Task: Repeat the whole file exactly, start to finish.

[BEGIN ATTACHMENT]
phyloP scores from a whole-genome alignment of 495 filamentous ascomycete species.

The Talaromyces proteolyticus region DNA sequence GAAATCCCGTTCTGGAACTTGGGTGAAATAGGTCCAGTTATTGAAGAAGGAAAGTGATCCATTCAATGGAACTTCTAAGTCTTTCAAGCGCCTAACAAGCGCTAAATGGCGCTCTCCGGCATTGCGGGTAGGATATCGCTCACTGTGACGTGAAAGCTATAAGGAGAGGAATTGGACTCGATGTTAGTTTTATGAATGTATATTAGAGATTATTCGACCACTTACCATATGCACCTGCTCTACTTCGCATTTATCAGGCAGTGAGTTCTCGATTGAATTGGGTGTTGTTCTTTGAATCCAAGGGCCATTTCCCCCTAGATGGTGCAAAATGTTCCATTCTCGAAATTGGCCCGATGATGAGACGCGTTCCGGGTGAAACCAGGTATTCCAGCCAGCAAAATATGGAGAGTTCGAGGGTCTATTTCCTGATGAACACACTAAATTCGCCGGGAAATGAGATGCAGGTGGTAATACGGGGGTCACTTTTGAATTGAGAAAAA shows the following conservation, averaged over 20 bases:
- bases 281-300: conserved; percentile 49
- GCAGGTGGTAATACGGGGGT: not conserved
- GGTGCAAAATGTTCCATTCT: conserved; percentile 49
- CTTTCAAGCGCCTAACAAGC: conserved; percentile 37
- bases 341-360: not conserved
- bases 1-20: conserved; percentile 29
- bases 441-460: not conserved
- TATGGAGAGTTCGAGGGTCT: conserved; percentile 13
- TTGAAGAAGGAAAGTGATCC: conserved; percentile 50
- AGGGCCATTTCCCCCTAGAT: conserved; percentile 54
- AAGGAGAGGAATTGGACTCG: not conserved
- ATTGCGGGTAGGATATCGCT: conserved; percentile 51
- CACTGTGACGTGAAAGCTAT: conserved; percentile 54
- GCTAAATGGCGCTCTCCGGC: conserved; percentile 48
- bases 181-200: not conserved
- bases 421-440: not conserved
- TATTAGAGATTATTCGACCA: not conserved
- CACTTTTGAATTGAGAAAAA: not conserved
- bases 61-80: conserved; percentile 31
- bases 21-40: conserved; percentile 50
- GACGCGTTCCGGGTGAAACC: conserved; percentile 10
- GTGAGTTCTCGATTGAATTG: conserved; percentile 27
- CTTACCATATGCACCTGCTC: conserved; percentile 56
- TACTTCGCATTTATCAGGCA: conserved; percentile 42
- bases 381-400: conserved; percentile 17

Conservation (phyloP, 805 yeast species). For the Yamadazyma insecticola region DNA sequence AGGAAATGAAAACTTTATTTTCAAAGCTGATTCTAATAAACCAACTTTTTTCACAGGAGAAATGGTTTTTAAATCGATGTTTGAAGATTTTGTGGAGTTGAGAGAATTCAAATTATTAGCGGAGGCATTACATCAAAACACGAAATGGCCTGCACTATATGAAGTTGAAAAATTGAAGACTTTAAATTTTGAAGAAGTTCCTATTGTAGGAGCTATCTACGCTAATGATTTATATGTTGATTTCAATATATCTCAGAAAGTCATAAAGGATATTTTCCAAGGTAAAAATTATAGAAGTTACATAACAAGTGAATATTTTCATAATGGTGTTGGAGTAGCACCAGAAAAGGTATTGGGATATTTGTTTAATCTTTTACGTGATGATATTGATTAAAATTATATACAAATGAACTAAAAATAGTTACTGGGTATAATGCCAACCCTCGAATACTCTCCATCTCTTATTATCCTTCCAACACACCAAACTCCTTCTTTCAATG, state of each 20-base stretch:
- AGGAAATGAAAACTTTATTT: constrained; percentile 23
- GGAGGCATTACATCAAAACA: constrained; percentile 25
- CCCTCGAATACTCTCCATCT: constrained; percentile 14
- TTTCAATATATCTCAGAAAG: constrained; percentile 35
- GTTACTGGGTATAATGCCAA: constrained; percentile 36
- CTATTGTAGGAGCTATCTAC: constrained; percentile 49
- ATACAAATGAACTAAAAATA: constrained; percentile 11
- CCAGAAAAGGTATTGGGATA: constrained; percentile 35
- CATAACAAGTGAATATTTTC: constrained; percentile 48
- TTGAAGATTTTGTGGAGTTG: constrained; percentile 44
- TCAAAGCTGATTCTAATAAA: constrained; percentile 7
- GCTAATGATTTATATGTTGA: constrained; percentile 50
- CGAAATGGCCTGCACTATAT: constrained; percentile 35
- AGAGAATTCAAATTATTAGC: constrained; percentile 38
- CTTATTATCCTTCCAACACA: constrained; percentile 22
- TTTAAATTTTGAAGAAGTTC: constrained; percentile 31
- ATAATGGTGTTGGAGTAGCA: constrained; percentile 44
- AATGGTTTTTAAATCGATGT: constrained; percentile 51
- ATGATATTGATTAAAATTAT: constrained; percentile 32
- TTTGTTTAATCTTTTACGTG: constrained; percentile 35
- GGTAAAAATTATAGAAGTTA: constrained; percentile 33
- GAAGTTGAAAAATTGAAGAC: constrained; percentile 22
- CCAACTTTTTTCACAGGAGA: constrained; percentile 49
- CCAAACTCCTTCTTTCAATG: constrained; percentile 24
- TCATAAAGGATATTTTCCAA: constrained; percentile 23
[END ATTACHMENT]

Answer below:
phyloP scores from a whole-genome alignment of 495 filamentous ascomycete species.

The Talaromyces proteolyticus region DNA sequence GAAATCCCGTTCTGGAACTTGGGTGAAATAGGTCCAGTTATTGAAGAAGGAAAGTGATCCATTCAATGGAACTTCTAAGTCTTTCAAGCGCCTAACAAGCGCTAAATGGCGCTCTCCGGCATTGCGGGTAGGATATCGCTCACTGTGACGTGAAAGCTATAAGGAGAGGAATTGGACTCGATGTTAGTTTTATGAATGTATATTAGAGATTATTCGACCACTTACCATATGCACCTGCTCTACTTCGCATTTATCAGGCAGTGAGTTCTCGATTGAATTGGGTGTTGTTCTTTGAATCCAAGGGCCATTTCCCCCTAGATGGTGCAAAATGTTCCATTCTCGAAATTGGCCCGATGATGAGACGCGTTCCGGGTGAAACCAGGTATTCCAGCCAGCAAAATATGGAGAGTTCGAGGGTCTATTTCCTGATGAACACACTAAATTCGCCGGGAAATGAGATGCAGGTGGTAATACGGGGGTCACTTTTGAATTGAGAAAAA shows the following conservation, averaged over 20 bases:
- bases 281-300: conserved; percentile 49
- GCAGGTGGTAATACGGGGGT: not conserved
- GGTGCAAAATGTTCCATTCT: conserved; percentile 49
- CTTTCAAGCGCCTAACAAGC: conserved; percentile 37
- bases 341-360: not conserved
- bases 1-20: conserved; percentile 29
- bases 441-460: not conserved
- TATGGAGAGTTCGAGGGTCT: conserved; percentile 13
- TTGAAGAAGGAAAGTGATCC: conserved; percentile 50
- AGGGCCATTTCCCCCTAGAT: conserved; percentile 54
- AAGGAGAGGAATTGGACTCG: not conserved
- ATTGCGGGTAGGATATCGCT: conserved; percentile 51
- CACTGTGACGTGAAAGCTAT: conserved; percentile 54
- GCTAAATGGCGCTCTCCGGC: conserved; percentile 48
- bases 181-200: not conserved
- bases 421-440: not conserved
- TATTAGAGATTATTCGACCA: not conserved
- CACTTTTGAATTGAGAAAAA: not conserved
- bases 61-80: conserved; percentile 31
- bases 21-40: conserved; percentile 50
- GACGCGTTCCGGGTGAAACC: conserved; percentile 10
- GTGAGTTCTCGATTGAATTG: conserved; percentile 27
- CTTACCATATGCACCTGCTC: conserved; percentile 56
- TACTTCGCATTTATCAGGCA: conserved; percentile 42
- bases 381-400: conserved; percentile 17

Conservation (phyloP, 805 yeast species). For the Yamadazyma insecticola region DNA sequence AGGAAATGAAAACTTTATTTTCAAAGCTGATTCTAATAAACCAACTTTTTTCACAGGAGAAATGGTTTTTAAATCGATGTTTGAAGATTTTGTGGAGTTGAGAGAATTCAAATTATTAGCGGAGGCATTACATCAAAACACGAAATGGCCTGCACTATATGAAGTTGAAAAATTGAAGACTTTAAATTTTGAAGAAGTTCCTATTGTAGGAGCTATCTACGCTAATGATTTATATGTTGATTTCAATATATCTCAGAAAGTCATAAAGGATATTTTCCAAGGTAAAAATTATAGAAGTTACATAACAAGTGAATATTTTCATAATGGTGTTGGAGTAGCACCAGAAAAGGTATTGGGATATTTGTTTAATCTTTTACGTGATGATATTGATTAAAATTATATACAAATGAACTAAAAATAGTTACTGGGTATAATGCCAACCCTCGAATACTCTCCATCTCTTATTATCCTTCCAACACACCAAACTCCTTCTTTCAATG, state of each 20-base stretch:
- AGGAAATGAAAACTTTATTT: constrained; percentile 23
- GGAGGCATTACATCAAAACA: constrained; percentile 25
- CCCTCGAATACTCTCCATCT: constrained; percentile 14
- TTTCAATATATCTCAGAAAG: constrained; percentile 35
- GTTACTGGGTATAATGCCAA: constrained; percentile 36
- CTATTGTAGGAGCTATCTAC: constrained; percentile 49
- ATACAAATGAACTAAAAATA: constrained; percentile 11
- CCAGAAAAGGTATTGGGATA: constrained; percentile 35
- CATAACAAGTGAATATTTTC: constrained; percentile 48
- TTGAAGATTTTGTGGAGTTG: constrained; percentile 44
- TCAAAGCTGATTCTAATAAA: constrained; percentile 7
- GCTAATGATTTATATGTTGA: constrained; percentile 50
- CGAAATGGCCTGCACTATAT: constrained; percentile 35
- AGAGAATTCAAATTATTAGC: constrained; percentile 38
- CTTATTATCCTTCCAACACA: constrained; percentile 22
- TTTAAATTTTGAAGAAGTTC: constrained; percentile 31
- ATAATGGTGTTGGAGTAGCA: constrained; percentile 44
- AATGGTTTTTAAATCGATGT: constrained; percentile 51
- ATGATATTGATTAAAATTAT: constrained; percentile 32
- TTTGTTTAATCTTTTACGTG: constrained; percentile 35
- GGTAAAAATTATAGAAGTTA: constrained; percentile 33
- GAAGTTGAAAAATTGAAGAC: constrained; percentile 22
- CCAACTTTTTTCACAGGAGA: constrained; percentile 49
- CCAAACTCCTTCTTTCAATG: constrained; percentile 24
- TCATAAAGGATATTTTCCAA: constrained; percentile 23